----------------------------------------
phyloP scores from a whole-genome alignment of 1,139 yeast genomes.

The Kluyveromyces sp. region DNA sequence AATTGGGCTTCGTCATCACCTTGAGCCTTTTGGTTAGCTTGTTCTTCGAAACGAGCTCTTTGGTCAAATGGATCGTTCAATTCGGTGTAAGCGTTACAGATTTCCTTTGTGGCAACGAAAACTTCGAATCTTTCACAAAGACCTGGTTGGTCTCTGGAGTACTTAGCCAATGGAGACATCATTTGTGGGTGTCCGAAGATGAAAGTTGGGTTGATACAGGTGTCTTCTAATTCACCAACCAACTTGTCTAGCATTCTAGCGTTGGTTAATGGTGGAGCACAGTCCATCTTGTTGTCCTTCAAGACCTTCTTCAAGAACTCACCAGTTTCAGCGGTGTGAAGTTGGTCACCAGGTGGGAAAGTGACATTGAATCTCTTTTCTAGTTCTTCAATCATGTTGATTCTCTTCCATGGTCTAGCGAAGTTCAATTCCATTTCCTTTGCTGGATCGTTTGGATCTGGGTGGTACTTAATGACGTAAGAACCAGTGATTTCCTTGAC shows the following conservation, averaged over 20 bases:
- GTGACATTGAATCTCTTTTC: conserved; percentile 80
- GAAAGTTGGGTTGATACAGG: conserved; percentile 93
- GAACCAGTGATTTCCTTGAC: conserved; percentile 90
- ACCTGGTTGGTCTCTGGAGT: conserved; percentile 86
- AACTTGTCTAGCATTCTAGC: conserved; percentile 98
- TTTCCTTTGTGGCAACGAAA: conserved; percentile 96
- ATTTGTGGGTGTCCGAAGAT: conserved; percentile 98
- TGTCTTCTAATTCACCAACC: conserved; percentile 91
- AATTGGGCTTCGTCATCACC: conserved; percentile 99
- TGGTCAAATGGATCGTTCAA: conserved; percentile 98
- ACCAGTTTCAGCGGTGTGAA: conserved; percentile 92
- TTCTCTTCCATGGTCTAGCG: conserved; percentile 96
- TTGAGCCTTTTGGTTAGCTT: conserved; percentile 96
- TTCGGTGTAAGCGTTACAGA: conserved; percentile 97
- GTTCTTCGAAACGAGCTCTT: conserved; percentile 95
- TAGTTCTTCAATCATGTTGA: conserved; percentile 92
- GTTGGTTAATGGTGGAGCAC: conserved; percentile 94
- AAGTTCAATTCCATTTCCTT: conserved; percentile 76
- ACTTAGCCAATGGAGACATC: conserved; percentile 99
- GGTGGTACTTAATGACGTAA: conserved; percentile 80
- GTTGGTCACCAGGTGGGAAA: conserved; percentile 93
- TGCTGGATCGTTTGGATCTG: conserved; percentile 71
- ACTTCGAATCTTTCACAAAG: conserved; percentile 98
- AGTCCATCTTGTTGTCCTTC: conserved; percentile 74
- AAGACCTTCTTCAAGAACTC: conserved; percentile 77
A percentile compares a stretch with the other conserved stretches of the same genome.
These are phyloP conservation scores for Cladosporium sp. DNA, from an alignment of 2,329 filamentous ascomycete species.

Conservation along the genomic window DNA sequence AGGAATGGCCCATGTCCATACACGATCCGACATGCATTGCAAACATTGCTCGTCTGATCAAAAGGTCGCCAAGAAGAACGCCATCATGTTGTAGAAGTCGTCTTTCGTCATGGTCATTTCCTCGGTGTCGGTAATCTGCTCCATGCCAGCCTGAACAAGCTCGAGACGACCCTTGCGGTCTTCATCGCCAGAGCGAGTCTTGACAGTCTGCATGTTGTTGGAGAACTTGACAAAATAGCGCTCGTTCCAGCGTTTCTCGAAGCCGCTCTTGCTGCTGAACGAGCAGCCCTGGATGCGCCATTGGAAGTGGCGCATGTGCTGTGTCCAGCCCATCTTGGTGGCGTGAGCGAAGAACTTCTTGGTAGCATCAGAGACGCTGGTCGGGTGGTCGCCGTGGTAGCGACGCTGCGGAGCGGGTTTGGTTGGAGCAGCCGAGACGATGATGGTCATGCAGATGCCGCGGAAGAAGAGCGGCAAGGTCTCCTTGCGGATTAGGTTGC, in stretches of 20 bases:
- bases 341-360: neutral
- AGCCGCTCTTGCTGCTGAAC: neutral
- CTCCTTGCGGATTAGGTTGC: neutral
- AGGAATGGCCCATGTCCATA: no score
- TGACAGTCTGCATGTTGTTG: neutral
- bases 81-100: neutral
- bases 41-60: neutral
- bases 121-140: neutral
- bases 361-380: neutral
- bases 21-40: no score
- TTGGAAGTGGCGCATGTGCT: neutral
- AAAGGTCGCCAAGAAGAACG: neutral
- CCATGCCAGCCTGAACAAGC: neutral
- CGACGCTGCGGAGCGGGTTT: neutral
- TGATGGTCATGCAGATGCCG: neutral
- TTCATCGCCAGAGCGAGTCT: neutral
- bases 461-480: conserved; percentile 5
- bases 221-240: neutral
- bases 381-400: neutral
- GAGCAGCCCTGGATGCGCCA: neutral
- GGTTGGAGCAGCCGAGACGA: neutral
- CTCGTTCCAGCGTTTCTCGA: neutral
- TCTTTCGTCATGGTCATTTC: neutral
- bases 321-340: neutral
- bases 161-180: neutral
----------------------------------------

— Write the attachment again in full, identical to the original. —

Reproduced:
phyloP scores from a whole-genome alignment of 1,139 yeast genomes.

The Kluyveromyces sp. region DNA sequence AATTGGGCTTCGTCATCACCTTGAGCCTTTTGGTTAGCTTGTTCTTCGAAACGAGCTCTTTGGTCAAATGGATCGTTCAATTCGGTGTAAGCGTTACAGATTTCCTTTGTGGCAACGAAAACTTCGAATCTTTCACAAAGACCTGGTTGGTCTCTGGAGTACTTAGCCAATGGAGACATCATTTGTGGGTGTCCGAAGATGAAAGTTGGGTTGATACAGGTGTCTTCTAATTCACCAACCAACTTGTCTAGCATTCTAGCGTTGGTTAATGGTGGAGCACAGTCCATCTTGTTGTCCTTCAAGACCTTCTTCAAGAACTCACCAGTTTCAGCGGTGTGAAGTTGGTCACCAGGTGGGAAAGTGACATTGAATCTCTTTTCTAGTTCTTCAATCATGTTGATTCTCTTCCATGGTCTAGCGAAGTTCAATTCCATTTCCTTTGCTGGATCGTTTGGATCTGGGTGGTACTTAATGACGTAAGAACCAGTGATTTCCTTGAC shows the following conservation, averaged over 20 bases:
- GTGACATTGAATCTCTTTTC: conserved; percentile 80
- GAAAGTTGGGTTGATACAGG: conserved; percentile 93
- GAACCAGTGATTTCCTTGAC: conserved; percentile 90
- ACCTGGTTGGTCTCTGGAGT: conserved; percentile 86
- AACTTGTCTAGCATTCTAGC: conserved; percentile 98
- TTTCCTTTGTGGCAACGAAA: conserved; percentile 96
- ATTTGTGGGTGTCCGAAGAT: conserved; percentile 98
- TGTCTTCTAATTCACCAACC: conserved; percentile 91
- AATTGGGCTTCGTCATCACC: conserved; percentile 99
- TGGTCAAATGGATCGTTCAA: conserved; percentile 98
- ACCAGTTTCAGCGGTGTGAA: conserved; percentile 92
- TTCTCTTCCATGGTCTAGCG: conserved; percentile 96
- TTGAGCCTTTTGGTTAGCTT: conserved; percentile 96
- TTCGGTGTAAGCGTTACAGA: conserved; percentile 97
- GTTCTTCGAAACGAGCTCTT: conserved; percentile 95
- TAGTTCTTCAATCATGTTGA: conserved; percentile 92
- GTTGGTTAATGGTGGAGCAC: conserved; percentile 94
- AAGTTCAATTCCATTTCCTT: conserved; percentile 76
- ACTTAGCCAATGGAGACATC: conserved; percentile 99
- GGTGGTACTTAATGACGTAA: conserved; percentile 80
- GTTGGTCACCAGGTGGGAAA: conserved; percentile 93
- TGCTGGATCGTTTGGATCTG: conserved; percentile 71
- ACTTCGAATCTTTCACAAAG: conserved; percentile 98
- AGTCCATCTTGTTGTCCTTC: conserved; percentile 74
- AAGACCTTCTTCAAGAACTC: conserved; percentile 77
A percentile compares a stretch with the other conserved stretches of the same genome.
These are phyloP conservation scores for Cladosporium sp. DNA, from an alignment of 2,329 filamentous ascomycete species.

Conservation along the genomic window DNA sequence AGGAATGGCCCATGTCCATACACGATCCGACATGCATTGCAAACATTGCTCGTCTGATCAAAAGGTCGCCAAGAAGAACGCCATCATGTTGTAGAAGTCGTCTTTCGTCATGGTCATTTCCTCGGTGTCGGTAATCTGCTCCATGCCAGCCTGAACAAGCTCGAGACGACCCTTGCGGTCTTCATCGCCAGAGCGAGTCTTGACAGTCTGCATGTTGTTGGAGAACTTGACAAAATAGCGCTCGTTCCAGCGTTTCTCGAAGCCGCTCTTGCTGCTGAACGAGCAGCCCTGGATGCGCCATTGGAAGTGGCGCATGTGCTGTGTCCAGCCCATCTTGGTGGCGTGAGCGAAGAACTTCTTGGTAGCATCAGAGACGCTGGTCGGGTGGTCGCCGTGGTAGCGACGCTGCGGAGCGGGTTTGGTTGGAGCAGCCGAGACGATGATGGTCATGCAGATGCCGCGGAAGAAGAGCGGCAAGGTCTCCTTGCGGATTAGGTTGC, in stretches of 20 bases:
- bases 341-360: neutral
- AGCCGCTCTTGCTGCTGAAC: neutral
- CTCCTTGCGGATTAGGTTGC: neutral
- AGGAATGGCCCATGTCCATA: no score
- TGACAGTCTGCATGTTGTTG: neutral
- bases 81-100: neutral
- bases 41-60: neutral
- bases 121-140: neutral
- bases 361-380: neutral
- bases 21-40: no score
- TTGGAAGTGGCGCATGTGCT: neutral
- AAAGGTCGCCAAGAAGAACG: neutral
- CCATGCCAGCCTGAACAAGC: neutral
- CGACGCTGCGGAGCGGGTTT: neutral
- TGATGGTCATGCAGATGCCG: neutral
- TTCATCGCCAGAGCGAGTCT: neutral
- bases 461-480: conserved; percentile 5
- bases 221-240: neutral
- bases 381-400: neutral
- GAGCAGCCCTGGATGCGCCA: neutral
- GGTTGGAGCAGCCGAGACGA: neutral
- CTCGTTCCAGCGTTTCTCGA: neutral
- TCTTTCGTCATGGTCATTTC: neutral
- bases 321-340: neutral
- bases 161-180: neutral